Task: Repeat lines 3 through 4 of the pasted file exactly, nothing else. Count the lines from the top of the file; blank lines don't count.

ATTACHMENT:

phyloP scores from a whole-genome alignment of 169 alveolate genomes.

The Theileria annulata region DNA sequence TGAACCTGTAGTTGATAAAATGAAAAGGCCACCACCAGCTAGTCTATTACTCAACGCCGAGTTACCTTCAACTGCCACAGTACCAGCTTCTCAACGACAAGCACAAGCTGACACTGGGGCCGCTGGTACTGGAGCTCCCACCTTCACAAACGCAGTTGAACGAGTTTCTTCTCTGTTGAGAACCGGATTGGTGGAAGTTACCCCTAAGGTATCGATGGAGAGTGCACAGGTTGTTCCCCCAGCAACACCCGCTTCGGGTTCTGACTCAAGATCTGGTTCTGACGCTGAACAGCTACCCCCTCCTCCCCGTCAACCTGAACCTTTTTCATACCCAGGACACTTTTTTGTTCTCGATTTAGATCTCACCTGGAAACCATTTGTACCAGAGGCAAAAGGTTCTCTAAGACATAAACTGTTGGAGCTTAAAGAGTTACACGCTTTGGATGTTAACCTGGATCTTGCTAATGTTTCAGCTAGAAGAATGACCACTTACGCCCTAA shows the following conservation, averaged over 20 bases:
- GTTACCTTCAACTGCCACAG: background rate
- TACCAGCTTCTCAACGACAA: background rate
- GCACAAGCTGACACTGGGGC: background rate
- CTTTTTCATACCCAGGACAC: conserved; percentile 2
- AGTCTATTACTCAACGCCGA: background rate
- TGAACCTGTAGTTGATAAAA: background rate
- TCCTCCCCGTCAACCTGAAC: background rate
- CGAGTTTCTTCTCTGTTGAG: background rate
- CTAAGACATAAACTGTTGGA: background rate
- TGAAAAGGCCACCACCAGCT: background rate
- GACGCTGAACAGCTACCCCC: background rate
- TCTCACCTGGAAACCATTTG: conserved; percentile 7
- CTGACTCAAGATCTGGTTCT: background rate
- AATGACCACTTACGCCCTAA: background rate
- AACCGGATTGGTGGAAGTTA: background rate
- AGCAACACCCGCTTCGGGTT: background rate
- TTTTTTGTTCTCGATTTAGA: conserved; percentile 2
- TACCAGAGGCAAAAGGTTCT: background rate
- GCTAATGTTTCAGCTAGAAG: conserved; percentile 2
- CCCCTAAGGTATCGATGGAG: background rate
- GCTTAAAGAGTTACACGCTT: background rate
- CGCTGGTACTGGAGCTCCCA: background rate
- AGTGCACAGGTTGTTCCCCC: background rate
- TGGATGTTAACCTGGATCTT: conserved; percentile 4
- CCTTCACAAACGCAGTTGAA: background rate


- GTTACCTTCAACTGCCACAG: background rate
- TACCAGCTTCTCAACGACAA: background rate